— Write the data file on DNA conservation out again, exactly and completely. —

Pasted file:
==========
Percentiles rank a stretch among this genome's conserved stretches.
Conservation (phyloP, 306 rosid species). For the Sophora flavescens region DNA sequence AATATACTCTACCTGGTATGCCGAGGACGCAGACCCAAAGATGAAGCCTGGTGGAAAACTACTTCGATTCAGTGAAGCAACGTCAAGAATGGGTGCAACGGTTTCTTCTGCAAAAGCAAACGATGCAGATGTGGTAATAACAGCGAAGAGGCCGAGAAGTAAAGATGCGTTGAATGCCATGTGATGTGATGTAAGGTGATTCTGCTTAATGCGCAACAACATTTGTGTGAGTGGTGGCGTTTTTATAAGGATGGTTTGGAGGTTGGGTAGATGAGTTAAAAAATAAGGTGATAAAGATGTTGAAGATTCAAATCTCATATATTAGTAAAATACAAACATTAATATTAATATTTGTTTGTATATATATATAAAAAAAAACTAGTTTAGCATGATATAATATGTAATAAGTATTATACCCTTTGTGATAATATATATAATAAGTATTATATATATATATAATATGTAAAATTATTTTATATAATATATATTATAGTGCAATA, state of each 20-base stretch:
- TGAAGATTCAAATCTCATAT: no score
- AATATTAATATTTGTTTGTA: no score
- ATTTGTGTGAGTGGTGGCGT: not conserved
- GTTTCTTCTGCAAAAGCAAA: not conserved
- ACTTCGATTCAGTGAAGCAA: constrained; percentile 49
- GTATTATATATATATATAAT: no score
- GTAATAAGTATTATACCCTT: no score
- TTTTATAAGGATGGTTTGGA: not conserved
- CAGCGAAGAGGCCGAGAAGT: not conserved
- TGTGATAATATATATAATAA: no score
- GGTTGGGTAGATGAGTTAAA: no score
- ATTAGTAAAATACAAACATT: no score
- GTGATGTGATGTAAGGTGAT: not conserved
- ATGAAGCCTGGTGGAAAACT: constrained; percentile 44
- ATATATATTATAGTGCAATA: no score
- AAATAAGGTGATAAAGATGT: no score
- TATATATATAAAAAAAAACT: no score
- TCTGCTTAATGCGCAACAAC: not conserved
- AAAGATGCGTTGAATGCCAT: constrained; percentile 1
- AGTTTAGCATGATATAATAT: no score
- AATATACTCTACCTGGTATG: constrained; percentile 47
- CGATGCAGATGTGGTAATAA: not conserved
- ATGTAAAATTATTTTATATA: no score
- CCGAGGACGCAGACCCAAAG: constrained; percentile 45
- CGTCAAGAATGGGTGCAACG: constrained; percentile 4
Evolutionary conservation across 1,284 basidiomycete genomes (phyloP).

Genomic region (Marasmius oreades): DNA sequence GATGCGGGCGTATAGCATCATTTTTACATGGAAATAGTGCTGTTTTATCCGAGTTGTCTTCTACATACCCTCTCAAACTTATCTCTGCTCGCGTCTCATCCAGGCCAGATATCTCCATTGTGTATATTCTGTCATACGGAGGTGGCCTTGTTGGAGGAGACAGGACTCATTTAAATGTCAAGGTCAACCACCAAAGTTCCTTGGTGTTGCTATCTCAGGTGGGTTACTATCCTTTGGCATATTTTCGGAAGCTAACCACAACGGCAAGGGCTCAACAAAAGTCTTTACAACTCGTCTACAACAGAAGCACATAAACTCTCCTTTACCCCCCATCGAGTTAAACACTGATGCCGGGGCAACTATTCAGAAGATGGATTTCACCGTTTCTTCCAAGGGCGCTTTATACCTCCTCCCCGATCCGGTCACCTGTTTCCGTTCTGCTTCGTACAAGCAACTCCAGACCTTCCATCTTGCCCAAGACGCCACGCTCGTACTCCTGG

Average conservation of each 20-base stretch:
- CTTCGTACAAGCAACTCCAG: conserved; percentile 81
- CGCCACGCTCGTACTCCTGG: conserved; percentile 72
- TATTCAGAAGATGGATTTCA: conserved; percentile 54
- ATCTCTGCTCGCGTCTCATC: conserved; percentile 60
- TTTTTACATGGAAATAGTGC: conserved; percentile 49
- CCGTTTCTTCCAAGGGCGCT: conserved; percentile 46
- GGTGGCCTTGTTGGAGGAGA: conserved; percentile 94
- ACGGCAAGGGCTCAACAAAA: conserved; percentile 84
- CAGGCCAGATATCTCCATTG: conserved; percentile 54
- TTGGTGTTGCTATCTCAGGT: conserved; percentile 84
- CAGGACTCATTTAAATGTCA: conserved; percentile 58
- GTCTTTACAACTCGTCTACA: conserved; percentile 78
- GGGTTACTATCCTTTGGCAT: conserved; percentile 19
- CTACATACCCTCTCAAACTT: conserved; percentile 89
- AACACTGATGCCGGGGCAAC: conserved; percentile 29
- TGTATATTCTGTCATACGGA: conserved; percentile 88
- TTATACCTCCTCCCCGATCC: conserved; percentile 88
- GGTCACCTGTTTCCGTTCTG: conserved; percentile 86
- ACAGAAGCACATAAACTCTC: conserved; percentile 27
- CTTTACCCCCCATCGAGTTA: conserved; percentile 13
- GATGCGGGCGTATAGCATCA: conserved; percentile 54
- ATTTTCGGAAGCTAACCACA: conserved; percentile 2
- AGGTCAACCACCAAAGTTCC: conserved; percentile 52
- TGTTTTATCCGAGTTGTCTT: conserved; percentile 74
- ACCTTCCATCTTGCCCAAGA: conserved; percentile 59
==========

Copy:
Percentiles rank a stretch among this genome's conserved stretches.
Conservation (phyloP, 306 rosid species). For the Sophora flavescens region DNA sequence AATATACTCTACCTGGTATGCCGAGGACGCAGACCCAAAGATGAAGCCTGGTGGAAAACTACTTCGATTCAGTGAAGCAACGTCAAGAATGGGTGCAACGGTTTCTTCTGCAAAAGCAAACGATGCAGATGTGGTAATAACAGCGAAGAGGCCGAGAAGTAAAGATGCGTTGAATGCCATGTGATGTGATGTAAGGTGATTCTGCTTAATGCGCAACAACATTTGTGTGAGTGGTGGCGTTTTTATAAGGATGGTTTGGAGGTTGGGTAGATGAGTTAAAAAATAAGGTGATAAAGATGTTGAAGATTCAAATCTCATATATTAGTAAAATACAAACATTAATATTAATATTTGTTTGTATATATATATAAAAAAAAACTAGTTTAGCATGATATAATATGTAATAAGTATTATACCCTTTGTGATAATATATATAATAAGTATTATATATATATATAATATGTAAAATTATTTTATATAATATATATTATAGTGCAATA, state of each 20-base stretch:
- TGAAGATTCAAATCTCATAT: no score
- AATATTAATATTTGTTTGTA: no score
- ATTTGTGTGAGTGGTGGCGT: not conserved
- GTTTCTTCTGCAAAAGCAAA: not conserved
- ACTTCGATTCAGTGAAGCAA: constrained; percentile 49
- GTATTATATATATATATAAT: no score
- GTAATAAGTATTATACCCTT: no score
- TTTTATAAGGATGGTTTGGA: not conserved
- CAGCGAAGAGGCCGAGAAGT: not conserved
- TGTGATAATATATATAATAA: no score
- GGTTGGGTAGATGAGTTAAA: no score
- ATTAGTAAAATACAAACATT: no score
- GTGATGTGATGTAAGGTGAT: not conserved
- ATGAAGCCTGGTGGAAAACT: constrained; percentile 44
- ATATATATTATAGTGCAATA: no score
- AAATAAGGTGATAAAGATGT: no score
- TATATATATAAAAAAAAACT: no score
- TCTGCTTAATGCGCAACAAC: not conserved
- AAAGATGCGTTGAATGCCAT: constrained; percentile 1
- AGTTTAGCATGATATAATAT: no score
- AATATACTCTACCTGGTATG: constrained; percentile 47
- CGATGCAGATGTGGTAATAA: not conserved
- ATGTAAAATTATTTTATATA: no score
- CCGAGGACGCAGACCCAAAG: constrained; percentile 45
- CGTCAAGAATGGGTGCAACG: constrained; percentile 4
Evolutionary conservation across 1,284 basidiomycete genomes (phyloP).

Genomic region (Marasmius oreades): DNA sequence GATGCGGGCGTATAGCATCATTTTTACATGGAAATAGTGCTGTTTTATCCGAGTTGTCTTCTACATACCCTCTCAAACTTATCTCTGCTCGCGTCTCATCCAGGCCAGATATCTCCATTGTGTATATTCTGTCATACGGAGGTGGCCTTGTTGGAGGAGACAGGACTCATTTAAATGTCAAGGTCAACCACCAAAGTTCCTTGGTGTTGCTATCTCAGGTGGGTTACTATCCTTTGGCATATTTTCGGAAGCTAACCACAACGGCAAGGGCTCAACAAAAGTCTTTACAACTCGTCTACAACAGAAGCACATAAACTCTCCTTTACCCCCCATCGAGTTAAACACTGATGCCGGGGCAACTATTCAGAAGATGGATTTCACCGTTTCTTCCAAGGGCGCTTTATACCTCCTCCCCGATCCGGTCACCTGTTTCCGTTCTGCTTCGTACAAGCAACTCCAGACCTTCCATCTTGCCCAAGACGCCACGCTCGTACTCCTGG

Average conservation of each 20-base stretch:
- CTTCGTACAAGCAACTCCAG: conserved; percentile 81
- CGCCACGCTCGTACTCCTGG: conserved; percentile 72
- TATTCAGAAGATGGATTTCA: conserved; percentile 54
- ATCTCTGCTCGCGTCTCATC: conserved; percentile 60
- TTTTTACATGGAAATAGTGC: conserved; percentile 49
- CCGTTTCTTCCAAGGGCGCT: conserved; percentile 46
- GGTGGCCTTGTTGGAGGAGA: conserved; percentile 94
- ACGGCAAGGGCTCAACAAAA: conserved; percentile 84
- CAGGCCAGATATCTCCATTG: conserved; percentile 54
- TTGGTGTTGCTATCTCAGGT: conserved; percentile 84
- CAGGACTCATTTAAATGTCA: conserved; percentile 58
- GTCTTTACAACTCGTCTACA: conserved; percentile 78
- GGGTTACTATCCTTTGGCAT: conserved; percentile 19
- CTACATACCCTCTCAAACTT: conserved; percentile 89
- AACACTGATGCCGGGGCAAC: conserved; percentile 29
- TGTATATTCTGTCATACGGA: conserved; percentile 88
- TTATACCTCCTCCCCGATCC: conserved; percentile 88
- GGTCACCTGTTTCCGTTCTG: conserved; percentile 86
- ACAGAAGCACATAAACTCTC: conserved; percentile 27
- CTTTACCCCCCATCGAGTTA: conserved; percentile 13
- GATGCGGGCGTATAGCATCA: conserved; percentile 54
- ATTTTCGGAAGCTAACCACA: conserved; percentile 2
- AGGTCAACCACCAAAGTTCC: conserved; percentile 52
- TGTTTTATCCGAGTTGTCTT: conserved; percentile 74
- ACCTTCCATCTTGCCCAAGA: conserved; percentile 59